A group of halftones produced inaccurately may have a secondary pattern or distortion and additional holes in the film’s black areas (Figure 3). In this case, software issue may be creating dots that have additional, incorrect, and unnecessary holes in the recreation of the halftone patterns. This problem may be invisible to the naked eye but will be readily apparent when viewed under a loupe. Once again, a true copy of the best reproduction your equipment can produce is necessary for a clear comparison.
Checking the screens before coating
Screen printers may look puzzled when asked if they examine uncoated mesh that has been stretched onto a screen though a loupe. They may think, “What could possibly be an issue with a screen that doesn’t have emulsion on it yet?” The truth is, there are many reasons to look at screen mesh before coating with emulsion. The most common are thread diameter vs. open area, mesh contamination, and weave angles.
Thread diameter vs. open area
A screen’s open area varies quite a bit, depending on the mesh count, thread diameter, and mesh tensioned. The way this affects the printing process can be dramatic if you consider that a poorly tensioned screen with a thick thread and a lower mesh count may have far less open area in the mesh than the thickness of the mesh itself (Figure 4). Though you may be printing through an 86-thread/in. mesh, the amount of ink that goes through the screen is less than typical and a lot of the ink will be stuck in the overlapping parts of the mesh or bounced back into the screen as the printing stroke passes. This is even more important when considering inks that are thicker or have special effect properties like high-density inks or glitters. Talking with your mesh provider can ensure that you get the best quality mesh that will have the appropriate open area ratio and provide the easiest printing quality.
Using a loupe to check used screens can determine quickly if a mesh is stained or clogged. Ink or emulsion particles will occasionally stick in the mesh and this will block areas. To the naked eye, a clogged screen is similar to one that has been stained. A stained screen is one where the actual mesh of the screen has taken on some of the ink color and there are little or no particles actually blocking the openings in the mesh; therefore, printing will not be impeded. While it is true that screens need to be cleaned as much as possible, it is a production fact that the show must go on, and it is useful to know if a screen is going to cause trouble without a cleaning, just look a little stained, or have to be replaced because it cannot be cleaned.
This is an issue for screen printers that are using high halftone line counts on higher mesh screens and it sometimes a problem with four-color-process printing. The mesh does not appear to have been stretched straight onto the screen frame. It may appear wavy or jagged and this can occasionally appear and cause frequency patterns in high-level printing because the thread lines may line up with some of the lines in the halftone dot patterns (one of the reasons that the dpi angles of halftones in screen printing do not use 45˚ or 90˚). If it is found that the screens have this issue, they should be re-stretched carefully or used for non-critical work.
Looking at coated screens
Several concerns can be noted by observing coated screens through magnification before they are exposed. The most common problems to look for at this point are the way the emulsion is wrapped around the mesh and the surface of the emulsion itself. Both of these issues are usually related to coating technique. If the emulsion is coated onto the screens too quickly, there will be a noticeable wave to the emulsion coating where the emulsion may be shallow in the middle of the mesh openings and heavy in the woven areas. Visualize this almost like buttering toast: If the knife moves too quickly, it doesn’t allow the butter to sink into the toast and it will clump and roll on the surface and leave uncovered holes. Slow, careful coating of screens can maintain a good layer of emulsion that will leave a much more consistent surface for exposure of films and printing.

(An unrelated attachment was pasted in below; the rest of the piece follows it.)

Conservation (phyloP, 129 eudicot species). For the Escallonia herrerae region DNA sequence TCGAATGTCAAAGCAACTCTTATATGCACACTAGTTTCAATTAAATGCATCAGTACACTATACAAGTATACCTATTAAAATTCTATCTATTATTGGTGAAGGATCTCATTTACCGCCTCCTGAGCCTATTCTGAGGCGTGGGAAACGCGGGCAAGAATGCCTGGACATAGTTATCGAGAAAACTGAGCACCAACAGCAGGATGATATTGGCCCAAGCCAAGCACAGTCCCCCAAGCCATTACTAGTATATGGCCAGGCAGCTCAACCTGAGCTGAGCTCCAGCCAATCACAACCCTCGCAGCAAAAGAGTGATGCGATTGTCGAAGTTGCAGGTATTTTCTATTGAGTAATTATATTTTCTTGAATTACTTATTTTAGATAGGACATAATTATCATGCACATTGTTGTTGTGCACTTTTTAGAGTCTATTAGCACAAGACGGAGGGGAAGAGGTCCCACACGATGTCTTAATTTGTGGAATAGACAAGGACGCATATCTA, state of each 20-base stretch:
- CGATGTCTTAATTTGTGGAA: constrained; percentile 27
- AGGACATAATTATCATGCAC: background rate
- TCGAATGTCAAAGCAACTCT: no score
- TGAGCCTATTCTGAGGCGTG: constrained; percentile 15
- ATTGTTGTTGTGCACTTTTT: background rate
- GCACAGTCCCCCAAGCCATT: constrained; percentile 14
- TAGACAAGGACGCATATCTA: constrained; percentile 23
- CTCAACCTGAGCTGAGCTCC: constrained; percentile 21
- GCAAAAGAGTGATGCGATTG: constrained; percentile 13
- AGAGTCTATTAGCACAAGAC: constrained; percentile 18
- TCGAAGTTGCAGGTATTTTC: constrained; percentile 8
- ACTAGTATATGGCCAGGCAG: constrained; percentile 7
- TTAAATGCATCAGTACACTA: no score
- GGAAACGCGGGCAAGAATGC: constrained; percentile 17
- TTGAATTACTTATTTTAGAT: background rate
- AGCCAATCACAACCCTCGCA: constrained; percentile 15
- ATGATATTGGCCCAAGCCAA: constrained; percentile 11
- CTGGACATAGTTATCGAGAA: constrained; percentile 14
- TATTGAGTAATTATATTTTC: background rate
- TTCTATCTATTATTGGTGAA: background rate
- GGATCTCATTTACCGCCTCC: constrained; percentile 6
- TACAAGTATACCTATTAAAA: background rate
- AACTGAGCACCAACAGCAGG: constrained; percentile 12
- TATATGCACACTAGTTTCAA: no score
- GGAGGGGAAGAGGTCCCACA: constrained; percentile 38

The surface of the emulsion itself relates to how smoothly it covers the screen and if it varies from one side of the screen to the other or from the top to the bottom. Proper coating technique and good quality maintenance of the coating equipment ensure a level and clean edge to the coater.
Checking the exposed screens
The main reason to check exposed screens through a loupe is to see if the emulsion edges pass inspection. If the films started out as very clean and opaque positives and then a problem appears on the screen, it can be quickly narrowed down to an exposure or washout problem. Exposure issues can be either over- or under-exposure. Over exposure usually shows up as little ripped areas on the dots. Under exposure looks like dots may falling off or smeared on screens.
Advanced printers will occasionally view how the stencil holds the shape of the actual dots onto the mesh, since dots that are even slightly distorted may cause dot gain over large printing runs. The cleaner and clearer the emulsion is, the easier the print run will be.
Taking a close look at the final print
Observing a final printed piece can provide a wealth of information and enable the printer to keep improving results. Some of the things that can be noticed from a magnified perspective include: registration accuracy, trapping concerns, underbase opacity, printed dot shape, dot gain, and garment fibrillation (where the fibers in the garment push up through the ink), edge quality, and overall ink surface quality. These observations can be useful in documenting the printing standards and recording press settings that achieve a certain outcome. The better the variables are managed, the easier it is to keep improving printing standards.
Observe and record as a standard procedure each time issues come up. Every print doesn’t need to be magnified and inspected, but developing a regular check at established intervals will provide better quality in every step of preparation and printing. There is no need to avoid the loupe if you’re not sure what the problem is, just call your local representative to come in and look at your process. Odds are they will bring their own loupe with them.
Have a comment about this article? E-mail it to the editors at email@example.com.